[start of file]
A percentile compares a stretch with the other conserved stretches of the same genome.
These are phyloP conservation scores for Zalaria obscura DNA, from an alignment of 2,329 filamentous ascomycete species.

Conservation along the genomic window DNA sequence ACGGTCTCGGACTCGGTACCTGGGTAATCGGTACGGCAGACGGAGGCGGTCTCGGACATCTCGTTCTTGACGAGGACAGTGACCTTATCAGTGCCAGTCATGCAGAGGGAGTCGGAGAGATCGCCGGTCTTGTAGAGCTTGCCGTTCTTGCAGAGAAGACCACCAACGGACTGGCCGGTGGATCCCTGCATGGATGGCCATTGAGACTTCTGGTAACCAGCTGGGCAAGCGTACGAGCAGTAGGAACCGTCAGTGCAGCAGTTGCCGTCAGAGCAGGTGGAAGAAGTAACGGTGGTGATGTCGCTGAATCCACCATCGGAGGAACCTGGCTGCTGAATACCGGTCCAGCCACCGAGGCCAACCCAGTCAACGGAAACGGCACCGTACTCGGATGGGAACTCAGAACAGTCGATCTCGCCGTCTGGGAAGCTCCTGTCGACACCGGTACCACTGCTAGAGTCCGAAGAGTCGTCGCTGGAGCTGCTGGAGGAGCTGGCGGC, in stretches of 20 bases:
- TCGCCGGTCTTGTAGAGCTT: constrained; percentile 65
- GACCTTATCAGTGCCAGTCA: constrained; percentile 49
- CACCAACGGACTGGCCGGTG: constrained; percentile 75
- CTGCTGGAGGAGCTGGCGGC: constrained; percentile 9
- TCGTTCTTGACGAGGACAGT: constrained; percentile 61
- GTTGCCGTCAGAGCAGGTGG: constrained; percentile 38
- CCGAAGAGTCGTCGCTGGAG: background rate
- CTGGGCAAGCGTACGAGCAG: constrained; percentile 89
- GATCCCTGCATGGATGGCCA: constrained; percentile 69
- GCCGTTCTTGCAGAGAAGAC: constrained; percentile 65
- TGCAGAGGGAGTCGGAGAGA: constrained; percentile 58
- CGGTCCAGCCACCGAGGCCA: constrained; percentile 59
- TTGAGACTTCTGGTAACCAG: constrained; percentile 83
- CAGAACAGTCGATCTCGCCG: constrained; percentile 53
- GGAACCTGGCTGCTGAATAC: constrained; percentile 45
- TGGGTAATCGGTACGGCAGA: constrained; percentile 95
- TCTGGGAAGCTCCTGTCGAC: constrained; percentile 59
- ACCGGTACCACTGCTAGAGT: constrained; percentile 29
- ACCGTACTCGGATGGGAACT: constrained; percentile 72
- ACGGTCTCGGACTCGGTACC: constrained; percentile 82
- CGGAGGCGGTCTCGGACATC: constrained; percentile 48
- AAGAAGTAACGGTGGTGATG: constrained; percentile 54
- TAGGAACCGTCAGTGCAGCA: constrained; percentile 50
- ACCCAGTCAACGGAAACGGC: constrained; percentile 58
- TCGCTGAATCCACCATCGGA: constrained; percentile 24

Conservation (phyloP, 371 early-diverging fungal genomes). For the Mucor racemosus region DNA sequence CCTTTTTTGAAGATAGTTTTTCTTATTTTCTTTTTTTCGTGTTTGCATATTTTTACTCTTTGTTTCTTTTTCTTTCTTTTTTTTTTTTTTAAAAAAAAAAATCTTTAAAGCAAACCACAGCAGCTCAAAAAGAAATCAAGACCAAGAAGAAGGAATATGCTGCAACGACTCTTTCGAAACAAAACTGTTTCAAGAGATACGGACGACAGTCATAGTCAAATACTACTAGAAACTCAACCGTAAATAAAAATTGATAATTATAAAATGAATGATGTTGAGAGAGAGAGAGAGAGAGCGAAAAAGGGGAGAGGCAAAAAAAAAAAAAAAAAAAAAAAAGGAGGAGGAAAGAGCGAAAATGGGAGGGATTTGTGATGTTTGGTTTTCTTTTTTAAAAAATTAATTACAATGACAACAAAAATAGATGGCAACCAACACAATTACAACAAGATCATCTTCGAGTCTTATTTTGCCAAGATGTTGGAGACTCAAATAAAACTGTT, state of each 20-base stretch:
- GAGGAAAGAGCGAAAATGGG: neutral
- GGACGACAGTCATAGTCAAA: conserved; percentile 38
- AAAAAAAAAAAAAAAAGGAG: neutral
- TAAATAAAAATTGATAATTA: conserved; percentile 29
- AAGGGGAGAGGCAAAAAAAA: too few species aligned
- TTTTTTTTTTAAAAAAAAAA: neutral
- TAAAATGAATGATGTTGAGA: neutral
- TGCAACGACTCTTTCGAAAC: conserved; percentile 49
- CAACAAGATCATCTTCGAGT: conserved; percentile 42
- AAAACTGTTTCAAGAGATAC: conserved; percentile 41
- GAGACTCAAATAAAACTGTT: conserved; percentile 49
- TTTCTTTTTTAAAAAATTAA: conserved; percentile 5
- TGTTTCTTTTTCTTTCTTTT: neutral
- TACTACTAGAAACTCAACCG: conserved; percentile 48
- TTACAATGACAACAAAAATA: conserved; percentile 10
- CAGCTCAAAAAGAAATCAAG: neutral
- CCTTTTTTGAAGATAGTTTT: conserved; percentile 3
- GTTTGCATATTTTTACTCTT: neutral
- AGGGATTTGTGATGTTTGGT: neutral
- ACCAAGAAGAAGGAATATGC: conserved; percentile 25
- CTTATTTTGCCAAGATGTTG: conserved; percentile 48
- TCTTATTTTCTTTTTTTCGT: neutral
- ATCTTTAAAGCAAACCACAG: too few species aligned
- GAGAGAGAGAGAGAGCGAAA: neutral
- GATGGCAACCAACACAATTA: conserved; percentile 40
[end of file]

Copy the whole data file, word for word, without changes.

A percentile compares a stretch with the other conserved stretches of the same genome.
These are phyloP conservation scores for Zalaria obscura DNA, from an alignment of 2,329 filamentous ascomycete species.

Conservation along the genomic window DNA sequence ACGGTCTCGGACTCGGTACCTGGGTAATCGGTACGGCAGACGGAGGCGGTCTCGGACATCTCGTTCTTGACGAGGACAGTGACCTTATCAGTGCCAGTCATGCAGAGGGAGTCGGAGAGATCGCCGGTCTTGTAGAGCTTGCCGTTCTTGCAGAGAAGACCACCAACGGACTGGCCGGTGGATCCCTGCATGGATGGCCATTGAGACTTCTGGTAACCAGCTGGGCAAGCGTACGAGCAGTAGGAACCGTCAGTGCAGCAGTTGCCGTCAGAGCAGGTGGAAGAAGTAACGGTGGTGATGTCGCTGAATCCACCATCGGAGGAACCTGGCTGCTGAATACCGGTCCAGCCACCGAGGCCAACCCAGTCAACGGAAACGGCACCGTACTCGGATGGGAACTCAGAACAGTCGATCTCGCCGTCTGGGAAGCTCCTGTCGACACCGGTACCACTGCTAGAGTCCGAAGAGTCGTCGCTGGAGCTGCTGGAGGAGCTGGCGGC, in stretches of 20 bases:
- TCGCCGGTCTTGTAGAGCTT: constrained; percentile 65
- GACCTTATCAGTGCCAGTCA: constrained; percentile 49
- CACCAACGGACTGGCCGGTG: constrained; percentile 75
- CTGCTGGAGGAGCTGGCGGC: constrained; percentile 9
- TCGTTCTTGACGAGGACAGT: constrained; percentile 61
- GTTGCCGTCAGAGCAGGTGG: constrained; percentile 38
- CCGAAGAGTCGTCGCTGGAG: background rate
- CTGGGCAAGCGTACGAGCAG: constrained; percentile 89
- GATCCCTGCATGGATGGCCA: constrained; percentile 69
- GCCGTTCTTGCAGAGAAGAC: constrained; percentile 65
- TGCAGAGGGAGTCGGAGAGA: constrained; percentile 58
- CGGTCCAGCCACCGAGGCCA: constrained; percentile 59
- TTGAGACTTCTGGTAACCAG: constrained; percentile 83
- CAGAACAGTCGATCTCGCCG: constrained; percentile 53
- GGAACCTGGCTGCTGAATAC: constrained; percentile 45
- TGGGTAATCGGTACGGCAGA: constrained; percentile 95
- TCTGGGAAGCTCCTGTCGAC: constrained; percentile 59
- ACCGGTACCACTGCTAGAGT: constrained; percentile 29
- ACCGTACTCGGATGGGAACT: constrained; percentile 72
- ACGGTCTCGGACTCGGTACC: constrained; percentile 82
- CGGAGGCGGTCTCGGACATC: constrained; percentile 48
- AAGAAGTAACGGTGGTGATG: constrained; percentile 54
- TAGGAACCGTCAGTGCAGCA: constrained; percentile 50
- ACCCAGTCAACGGAAACGGC: constrained; percentile 58
- TCGCTGAATCCACCATCGGA: constrained; percentile 24

Conservation (phyloP, 371 early-diverging fungal genomes). For the Mucor racemosus region DNA sequence CCTTTTTTGAAGATAGTTTTTCTTATTTTCTTTTTTTCGTGTTTGCATATTTTTACTCTTTGTTTCTTTTTCTTTCTTTTTTTTTTTTTTAAAAAAAAAAATCTTTAAAGCAAACCACAGCAGCTCAAAAAGAAATCAAGACCAAGAAGAAGGAATATGCTGCAACGACTCTTTCGAAACAAAACTGTTTCAAGAGATACGGACGACAGTCATAGTCAAATACTACTAGAAACTCAACCGTAAATAAAAATTGATAATTATAAAATGAATGATGTTGAGAGAGAGAGAGAGAGAGCGAAAAAGGGGAGAGGCAAAAAAAAAAAAAAAAAAAAAAAAGGAGGAGGAAAGAGCGAAAATGGGAGGGATTTGTGATGTTTGGTTTTCTTTTTTAAAAAATTAATTACAATGACAACAAAAATAGATGGCAACCAACACAATTACAACAAGATCATCTTCGAGTCTTATTTTGCCAAGATGTTGGAGACTCAAATAAAACTGTT, state of each 20-base stretch:
- GAGGAAAGAGCGAAAATGGG: neutral
- GGACGACAGTCATAGTCAAA: conserved; percentile 38
- AAAAAAAAAAAAAAAAGGAG: neutral
- TAAATAAAAATTGATAATTA: conserved; percentile 29
- AAGGGGAGAGGCAAAAAAAA: too few species aligned
- TTTTTTTTTTAAAAAAAAAA: neutral
- TAAAATGAATGATGTTGAGA: neutral
- TGCAACGACTCTTTCGAAAC: conserved; percentile 49
- CAACAAGATCATCTTCGAGT: conserved; percentile 42
- AAAACTGTTTCAAGAGATAC: conserved; percentile 41
- GAGACTCAAATAAAACTGTT: conserved; percentile 49
- TTTCTTTTTTAAAAAATTAA: conserved; percentile 5
- TGTTTCTTTTTCTTTCTTTT: neutral
- TACTACTAGAAACTCAACCG: conserved; percentile 48
- TTACAATGACAACAAAAATA: conserved; percentile 10
- CAGCTCAAAAAGAAATCAAG: neutral
- CCTTTTTTGAAGATAGTTTT: conserved; percentile 3
- GTTTGCATATTTTTACTCTT: neutral
- AGGGATTTGTGATGTTTGGT: neutral
- ACCAAGAAGAAGGAATATGC: conserved; percentile 25
- CTTATTTTGCCAAGATGTTG: conserved; percentile 48
- TCTTATTTTCTTTTTTTCGT: neutral
- ATCTTTAAAGCAAACCACAG: too few species aligned
- GAGAGAGAGAGAGAGCGAAA: neutral
- GATGGCAACCAACACAATTA: conserved; percentile 40